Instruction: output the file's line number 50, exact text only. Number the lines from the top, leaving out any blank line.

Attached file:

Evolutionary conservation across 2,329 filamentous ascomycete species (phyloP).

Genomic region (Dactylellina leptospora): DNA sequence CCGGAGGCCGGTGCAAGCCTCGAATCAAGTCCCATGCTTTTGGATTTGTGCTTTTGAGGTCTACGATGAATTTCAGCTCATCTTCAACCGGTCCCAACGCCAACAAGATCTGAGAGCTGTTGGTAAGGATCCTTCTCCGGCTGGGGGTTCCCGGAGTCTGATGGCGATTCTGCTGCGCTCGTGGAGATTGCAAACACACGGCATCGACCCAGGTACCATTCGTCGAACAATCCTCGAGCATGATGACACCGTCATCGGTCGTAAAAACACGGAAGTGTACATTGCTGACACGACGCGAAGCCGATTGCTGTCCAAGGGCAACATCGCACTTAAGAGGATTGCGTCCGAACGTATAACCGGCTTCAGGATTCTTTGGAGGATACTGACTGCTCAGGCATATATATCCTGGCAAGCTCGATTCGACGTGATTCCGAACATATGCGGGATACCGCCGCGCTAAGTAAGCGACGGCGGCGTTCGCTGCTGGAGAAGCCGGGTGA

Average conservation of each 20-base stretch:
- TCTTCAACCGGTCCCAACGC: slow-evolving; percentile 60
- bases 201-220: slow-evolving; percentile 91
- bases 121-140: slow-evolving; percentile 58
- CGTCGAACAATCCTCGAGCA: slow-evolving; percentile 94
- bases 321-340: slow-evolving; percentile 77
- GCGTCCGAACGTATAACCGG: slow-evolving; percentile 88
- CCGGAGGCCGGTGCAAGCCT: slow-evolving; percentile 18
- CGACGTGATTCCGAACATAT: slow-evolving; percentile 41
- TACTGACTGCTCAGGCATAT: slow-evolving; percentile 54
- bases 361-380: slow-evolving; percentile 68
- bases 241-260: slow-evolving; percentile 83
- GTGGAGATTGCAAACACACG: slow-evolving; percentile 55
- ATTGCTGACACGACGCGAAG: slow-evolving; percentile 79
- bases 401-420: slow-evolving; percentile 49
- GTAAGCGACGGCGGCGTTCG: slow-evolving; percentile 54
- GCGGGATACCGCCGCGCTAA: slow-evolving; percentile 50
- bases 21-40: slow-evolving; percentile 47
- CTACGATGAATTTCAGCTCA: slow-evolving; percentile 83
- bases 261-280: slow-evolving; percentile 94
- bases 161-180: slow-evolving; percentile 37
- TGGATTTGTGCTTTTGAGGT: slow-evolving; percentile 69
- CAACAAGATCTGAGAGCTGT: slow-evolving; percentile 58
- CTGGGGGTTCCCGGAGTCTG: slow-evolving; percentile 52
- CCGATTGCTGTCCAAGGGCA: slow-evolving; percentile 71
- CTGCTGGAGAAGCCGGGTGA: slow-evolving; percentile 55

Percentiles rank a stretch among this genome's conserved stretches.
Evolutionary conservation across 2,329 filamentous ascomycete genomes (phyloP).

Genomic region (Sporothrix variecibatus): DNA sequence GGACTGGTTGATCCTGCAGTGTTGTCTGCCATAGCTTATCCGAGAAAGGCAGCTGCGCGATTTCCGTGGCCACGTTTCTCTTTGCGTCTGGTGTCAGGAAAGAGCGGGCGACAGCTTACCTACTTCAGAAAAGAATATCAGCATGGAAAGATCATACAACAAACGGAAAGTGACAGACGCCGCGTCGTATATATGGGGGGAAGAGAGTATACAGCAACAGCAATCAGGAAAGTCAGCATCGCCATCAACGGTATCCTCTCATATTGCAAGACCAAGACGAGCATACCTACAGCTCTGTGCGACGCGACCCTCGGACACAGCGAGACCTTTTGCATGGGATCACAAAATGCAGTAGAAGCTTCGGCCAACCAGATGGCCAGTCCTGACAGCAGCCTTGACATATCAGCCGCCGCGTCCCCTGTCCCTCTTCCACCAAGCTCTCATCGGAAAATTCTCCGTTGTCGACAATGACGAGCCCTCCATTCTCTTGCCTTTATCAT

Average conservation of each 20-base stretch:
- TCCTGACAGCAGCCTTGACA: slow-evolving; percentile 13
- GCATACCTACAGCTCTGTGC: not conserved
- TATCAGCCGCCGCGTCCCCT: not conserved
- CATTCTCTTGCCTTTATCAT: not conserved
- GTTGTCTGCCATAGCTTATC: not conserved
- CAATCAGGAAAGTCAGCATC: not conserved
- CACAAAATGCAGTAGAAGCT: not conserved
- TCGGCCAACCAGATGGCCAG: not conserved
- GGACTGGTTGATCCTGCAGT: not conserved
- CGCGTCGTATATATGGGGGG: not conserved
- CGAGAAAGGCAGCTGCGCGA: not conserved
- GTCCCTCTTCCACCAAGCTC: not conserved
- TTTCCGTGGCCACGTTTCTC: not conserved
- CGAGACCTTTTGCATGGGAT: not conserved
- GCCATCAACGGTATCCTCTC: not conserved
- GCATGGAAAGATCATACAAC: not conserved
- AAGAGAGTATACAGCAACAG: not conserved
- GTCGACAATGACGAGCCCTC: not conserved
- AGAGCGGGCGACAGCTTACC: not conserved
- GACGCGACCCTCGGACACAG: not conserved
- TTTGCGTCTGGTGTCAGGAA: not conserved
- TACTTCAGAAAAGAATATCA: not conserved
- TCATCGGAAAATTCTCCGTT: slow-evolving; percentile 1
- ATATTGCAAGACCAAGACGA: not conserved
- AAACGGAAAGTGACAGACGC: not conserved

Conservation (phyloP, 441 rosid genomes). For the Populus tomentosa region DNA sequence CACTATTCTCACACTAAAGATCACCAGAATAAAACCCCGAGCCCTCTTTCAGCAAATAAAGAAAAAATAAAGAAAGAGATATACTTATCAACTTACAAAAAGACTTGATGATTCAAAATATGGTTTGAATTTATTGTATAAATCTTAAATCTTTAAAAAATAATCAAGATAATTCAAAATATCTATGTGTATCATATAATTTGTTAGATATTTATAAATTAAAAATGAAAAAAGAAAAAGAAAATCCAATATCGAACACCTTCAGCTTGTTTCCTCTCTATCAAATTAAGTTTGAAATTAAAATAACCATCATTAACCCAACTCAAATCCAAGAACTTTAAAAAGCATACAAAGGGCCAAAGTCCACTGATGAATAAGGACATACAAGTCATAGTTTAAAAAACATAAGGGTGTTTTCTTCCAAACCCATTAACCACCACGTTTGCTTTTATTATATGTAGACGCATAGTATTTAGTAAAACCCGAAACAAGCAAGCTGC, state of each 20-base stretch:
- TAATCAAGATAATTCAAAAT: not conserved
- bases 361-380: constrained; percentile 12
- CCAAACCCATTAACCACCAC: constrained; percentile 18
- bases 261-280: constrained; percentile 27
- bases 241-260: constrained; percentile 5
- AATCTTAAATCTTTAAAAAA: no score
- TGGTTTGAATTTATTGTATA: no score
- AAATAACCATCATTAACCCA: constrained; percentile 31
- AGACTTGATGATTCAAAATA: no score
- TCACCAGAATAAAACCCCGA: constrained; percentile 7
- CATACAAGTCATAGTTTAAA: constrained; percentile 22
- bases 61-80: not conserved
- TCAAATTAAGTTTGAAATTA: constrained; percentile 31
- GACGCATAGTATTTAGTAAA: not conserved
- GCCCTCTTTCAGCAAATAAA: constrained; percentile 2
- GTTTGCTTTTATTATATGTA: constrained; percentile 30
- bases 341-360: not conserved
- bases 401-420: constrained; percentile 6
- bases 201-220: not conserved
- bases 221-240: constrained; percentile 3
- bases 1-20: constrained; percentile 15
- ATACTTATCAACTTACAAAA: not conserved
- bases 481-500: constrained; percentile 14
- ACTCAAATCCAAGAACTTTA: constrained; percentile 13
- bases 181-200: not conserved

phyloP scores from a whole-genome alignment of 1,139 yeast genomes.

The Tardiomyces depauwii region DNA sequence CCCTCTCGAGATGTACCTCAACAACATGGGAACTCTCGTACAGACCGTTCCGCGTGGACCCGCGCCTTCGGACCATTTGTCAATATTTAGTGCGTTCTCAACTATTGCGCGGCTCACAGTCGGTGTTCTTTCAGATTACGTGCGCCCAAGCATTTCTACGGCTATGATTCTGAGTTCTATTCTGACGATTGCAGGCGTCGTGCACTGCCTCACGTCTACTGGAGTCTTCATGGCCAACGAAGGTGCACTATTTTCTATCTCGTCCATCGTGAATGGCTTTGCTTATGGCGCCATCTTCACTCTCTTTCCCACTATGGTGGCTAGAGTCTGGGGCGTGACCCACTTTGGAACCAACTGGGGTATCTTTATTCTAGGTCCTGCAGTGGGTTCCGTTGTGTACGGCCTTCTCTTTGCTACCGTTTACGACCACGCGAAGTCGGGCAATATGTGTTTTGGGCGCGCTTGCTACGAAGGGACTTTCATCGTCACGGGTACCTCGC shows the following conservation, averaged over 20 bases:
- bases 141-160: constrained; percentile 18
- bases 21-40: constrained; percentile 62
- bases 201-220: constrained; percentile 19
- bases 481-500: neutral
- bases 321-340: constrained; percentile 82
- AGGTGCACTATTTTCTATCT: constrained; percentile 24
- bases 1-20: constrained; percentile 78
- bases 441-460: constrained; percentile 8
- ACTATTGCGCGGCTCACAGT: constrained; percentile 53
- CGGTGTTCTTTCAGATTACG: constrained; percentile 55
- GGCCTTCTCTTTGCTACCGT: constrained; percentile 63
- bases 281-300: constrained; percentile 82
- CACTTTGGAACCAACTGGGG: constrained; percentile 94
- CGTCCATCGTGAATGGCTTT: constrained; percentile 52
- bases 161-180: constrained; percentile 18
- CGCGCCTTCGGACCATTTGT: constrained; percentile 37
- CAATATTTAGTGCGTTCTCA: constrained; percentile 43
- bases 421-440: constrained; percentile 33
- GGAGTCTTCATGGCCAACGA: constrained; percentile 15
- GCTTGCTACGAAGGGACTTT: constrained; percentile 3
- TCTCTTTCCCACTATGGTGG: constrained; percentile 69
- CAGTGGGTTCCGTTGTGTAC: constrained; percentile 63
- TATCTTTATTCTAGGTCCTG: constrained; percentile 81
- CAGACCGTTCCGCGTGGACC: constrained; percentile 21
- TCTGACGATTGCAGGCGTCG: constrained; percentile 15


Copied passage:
- GTCGACAATGACGAGCCCTC: not conserved